The references books I used to thumb through on rainy day visits to the library as a kid—your almanacs, your encyclopedias, your reference books—are all going digital. If the results are as good as what Barefoot World Atlas has to offer, that’s not a bad trend at all.
Barefoot World Atlas is an iPad version of the Nick Crane-authored and David Dean-illustrated book of the same name. The app arrives courtesy of Touch Press, the same outfit that offers the terrific iPad version of The Elements. The same care and quality that went into that visual display of the Periodic Table of the Elements can be found in this kid-focused atlas app.
Launch the app, and after a title screen that lingers a little bit too long, you’ll be treated to the site of a spinning 3D globe. You can make the globe spin yourself by dragging or swiping; a reverse pinch gesture lets you zoom in for a closer look. All the countries of the world are clearly labeled—their borders less so—and if you zoom in close enough, you’ll even see the flags of countries flapping in the breeze. (Yes, flapping—the app features a little bit of animation as well.) More important, the landscape is dotted with landmarks, people and other objects. Tapping any one of those items—Teotihuacan in Mexico, a Scottish boy in the United Kingdom, a Soyuz rocket floating above Kazakhstan—will bring up a short entry on the topic. A narrator will tell you how to pronounce each object (invaluable when you tap on Teotihuacan, by the way), and you have the option of having the entry read to you, if you prefer.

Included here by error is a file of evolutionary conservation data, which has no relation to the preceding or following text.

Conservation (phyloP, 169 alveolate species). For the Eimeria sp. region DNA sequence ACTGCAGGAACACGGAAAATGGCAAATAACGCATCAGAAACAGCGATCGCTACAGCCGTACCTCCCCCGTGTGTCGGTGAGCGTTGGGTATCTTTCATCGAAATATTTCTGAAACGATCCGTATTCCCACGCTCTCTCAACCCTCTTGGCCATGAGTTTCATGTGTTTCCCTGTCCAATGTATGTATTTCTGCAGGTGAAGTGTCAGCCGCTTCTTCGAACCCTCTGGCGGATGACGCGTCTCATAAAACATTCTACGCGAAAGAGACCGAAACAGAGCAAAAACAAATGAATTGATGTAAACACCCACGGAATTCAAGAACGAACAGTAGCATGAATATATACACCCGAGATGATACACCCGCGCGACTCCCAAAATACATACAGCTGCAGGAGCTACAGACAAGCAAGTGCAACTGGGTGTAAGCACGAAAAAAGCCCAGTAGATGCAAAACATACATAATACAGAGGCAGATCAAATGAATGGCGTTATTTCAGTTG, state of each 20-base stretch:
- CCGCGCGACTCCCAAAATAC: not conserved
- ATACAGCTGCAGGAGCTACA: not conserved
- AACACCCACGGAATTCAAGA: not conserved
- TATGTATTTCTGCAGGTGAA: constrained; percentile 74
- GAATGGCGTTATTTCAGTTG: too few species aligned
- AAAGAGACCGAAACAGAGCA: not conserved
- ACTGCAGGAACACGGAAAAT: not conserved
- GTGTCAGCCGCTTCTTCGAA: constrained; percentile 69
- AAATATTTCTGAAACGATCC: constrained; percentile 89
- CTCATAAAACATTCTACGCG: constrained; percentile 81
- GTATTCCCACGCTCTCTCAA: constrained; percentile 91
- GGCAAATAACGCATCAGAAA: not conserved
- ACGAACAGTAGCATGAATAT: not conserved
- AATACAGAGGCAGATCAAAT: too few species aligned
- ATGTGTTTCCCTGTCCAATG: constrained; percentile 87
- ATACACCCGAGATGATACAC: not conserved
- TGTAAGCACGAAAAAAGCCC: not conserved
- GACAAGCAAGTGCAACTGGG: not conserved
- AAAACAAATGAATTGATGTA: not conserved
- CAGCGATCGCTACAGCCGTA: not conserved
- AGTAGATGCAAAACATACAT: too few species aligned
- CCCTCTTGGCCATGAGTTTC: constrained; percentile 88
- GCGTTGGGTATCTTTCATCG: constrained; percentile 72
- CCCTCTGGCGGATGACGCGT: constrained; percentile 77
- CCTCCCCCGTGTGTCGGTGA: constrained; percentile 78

The advantage of a digital atlas over those hilariously outdated globes dotting classrooms around the country should be apparent: An app like Barefoot World Atlas can stay current even as the world around you changes. The year-old nation of South Sudan is represented in Barefoot World Atlas, for example. (Malawi’s latest flag, in contrast, is not, as it was adopted after the app’s most recent update; that seems like something the developer would be able to fix in a future release, however.) And Barefoot World Atlas takes advantage of the fact that your iPad can connect to the wider world—pull up an entry for a country, and Wolfram|Alpha-supplied data can tell you the current weather, the distance from your current location, and other details. It’s not the most vital feature in the world, certainly, but it’s a nice addition.
The individual entries in Barefoot World Atlas aren’t very deep; then again, given the age of the target audience for the app—elementary school-aged kids, I’d say–it really doesn’t need to be. The best kind of reference materials for youngster inspire a greater interest in the world around you, and Barefoot World Atlas certainly does that.
[Philip Michaels is the editor of Macworld.com.]